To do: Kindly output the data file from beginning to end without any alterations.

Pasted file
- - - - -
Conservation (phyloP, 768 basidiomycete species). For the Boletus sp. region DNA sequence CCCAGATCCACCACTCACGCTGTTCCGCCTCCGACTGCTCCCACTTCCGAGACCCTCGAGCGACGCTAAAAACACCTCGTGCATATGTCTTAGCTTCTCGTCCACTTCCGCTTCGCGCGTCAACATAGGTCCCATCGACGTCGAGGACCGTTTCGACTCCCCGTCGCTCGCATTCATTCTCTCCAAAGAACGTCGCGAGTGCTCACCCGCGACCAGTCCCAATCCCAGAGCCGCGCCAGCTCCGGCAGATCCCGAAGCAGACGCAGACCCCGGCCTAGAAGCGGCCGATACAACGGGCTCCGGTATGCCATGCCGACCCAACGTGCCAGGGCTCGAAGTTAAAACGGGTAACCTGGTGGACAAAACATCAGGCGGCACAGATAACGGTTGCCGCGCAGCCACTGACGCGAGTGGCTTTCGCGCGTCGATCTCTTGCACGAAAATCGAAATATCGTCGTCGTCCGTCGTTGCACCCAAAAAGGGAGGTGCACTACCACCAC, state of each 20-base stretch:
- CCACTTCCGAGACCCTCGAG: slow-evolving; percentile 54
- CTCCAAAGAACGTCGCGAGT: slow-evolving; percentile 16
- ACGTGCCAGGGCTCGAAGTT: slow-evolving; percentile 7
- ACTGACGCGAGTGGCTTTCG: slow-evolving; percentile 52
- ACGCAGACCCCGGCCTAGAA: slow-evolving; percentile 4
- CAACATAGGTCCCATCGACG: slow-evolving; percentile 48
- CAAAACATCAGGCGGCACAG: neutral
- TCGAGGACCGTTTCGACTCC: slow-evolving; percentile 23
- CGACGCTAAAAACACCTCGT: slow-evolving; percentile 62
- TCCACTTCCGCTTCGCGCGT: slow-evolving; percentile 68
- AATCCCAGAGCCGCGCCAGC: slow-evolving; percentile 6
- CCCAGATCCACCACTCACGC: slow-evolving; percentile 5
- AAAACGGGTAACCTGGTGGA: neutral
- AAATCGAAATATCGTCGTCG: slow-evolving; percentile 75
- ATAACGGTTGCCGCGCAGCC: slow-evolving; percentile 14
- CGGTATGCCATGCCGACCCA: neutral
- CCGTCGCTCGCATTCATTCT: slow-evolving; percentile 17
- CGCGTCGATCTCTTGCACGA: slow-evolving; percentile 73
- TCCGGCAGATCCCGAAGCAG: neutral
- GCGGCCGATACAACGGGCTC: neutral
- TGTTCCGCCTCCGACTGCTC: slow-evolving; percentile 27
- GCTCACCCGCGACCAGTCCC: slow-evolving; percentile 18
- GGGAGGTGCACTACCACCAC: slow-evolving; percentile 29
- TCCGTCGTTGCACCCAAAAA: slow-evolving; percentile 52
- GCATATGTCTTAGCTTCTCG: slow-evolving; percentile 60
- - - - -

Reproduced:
Conservation (phyloP, 768 basidiomycete species). For the Boletus sp. region DNA sequence CCCAGATCCACCACTCACGCTGTTCCGCCTCCGACTGCTCCCACTTCCGAGACCCTCGAGCGACGCTAAAAACACCTCGTGCATATGTCTTAGCTTCTCGTCCACTTCCGCTTCGCGCGTCAACATAGGTCCCATCGACGTCGAGGACCGTTTCGACTCCCCGTCGCTCGCATTCATTCTCTCCAAAGAACGTCGCGAGTGCTCACCCGCGACCAGTCCCAATCCCAGAGCCGCGCCAGCTCCGGCAGATCCCGAAGCAGACGCAGACCCCGGCCTAGAAGCGGCCGATACAACGGGCTCCGGTATGCCATGCCGACCCAACGTGCCAGGGCTCGAAGTTAAAACGGGTAACCTGGTGGACAAAACATCAGGCGGCACAGATAACGGTTGCCGCGCAGCCACTGACGCGAGTGGCTTTCGCGCGTCGATCTCTTGCACGAAAATCGAAATATCGTCGTCGTCCGTCGTTGCACCCAAAAAGGGAGGTGCACTACCACCAC, state of each 20-base stretch:
- CCACTTCCGAGACCCTCGAG: slow-evolving; percentile 54
- CTCCAAAGAACGTCGCGAGT: slow-evolving; percentile 16
- ACGTGCCAGGGCTCGAAGTT: slow-evolving; percentile 7
- ACTGACGCGAGTGGCTTTCG: slow-evolving; percentile 52
- ACGCAGACCCCGGCCTAGAA: slow-evolving; percentile 4
- CAACATAGGTCCCATCGACG: slow-evolving; percentile 48
- CAAAACATCAGGCGGCACAG: neutral
- TCGAGGACCGTTTCGACTCC: slow-evolving; percentile 23
- CGACGCTAAAAACACCTCGT: slow-evolving; percentile 62
- TCCACTTCCGCTTCGCGCGT: slow-evolving; percentile 68
- AATCCCAGAGCCGCGCCAGC: slow-evolving; percentile 6
- CCCAGATCCACCACTCACGC: slow-evolving; percentile 5
- AAAACGGGTAACCTGGTGGA: neutral
- AAATCGAAATATCGTCGTCG: slow-evolving; percentile 75
- ATAACGGTTGCCGCGCAGCC: slow-evolving; percentile 14
- CGGTATGCCATGCCGACCCA: neutral
- CCGTCGCTCGCATTCATTCT: slow-evolving; percentile 17
- CGCGTCGATCTCTTGCACGA: slow-evolving; percentile 73
- TCCGGCAGATCCCGAAGCAG: neutral
- GCGGCCGATACAACGGGCTC: neutral
- TGTTCCGCCTCCGACTGCTC: slow-evolving; percentile 27
- GCTCACCCGCGACCAGTCCC: slow-evolving; percentile 18
- GGGAGGTGCACTACCACCAC: slow-evolving; percentile 29
- TCCGTCGTTGCACCCAAAAA: slow-evolving; percentile 52
- GCATATGTCTTAGCTTCTCG: slow-evolving; percentile 60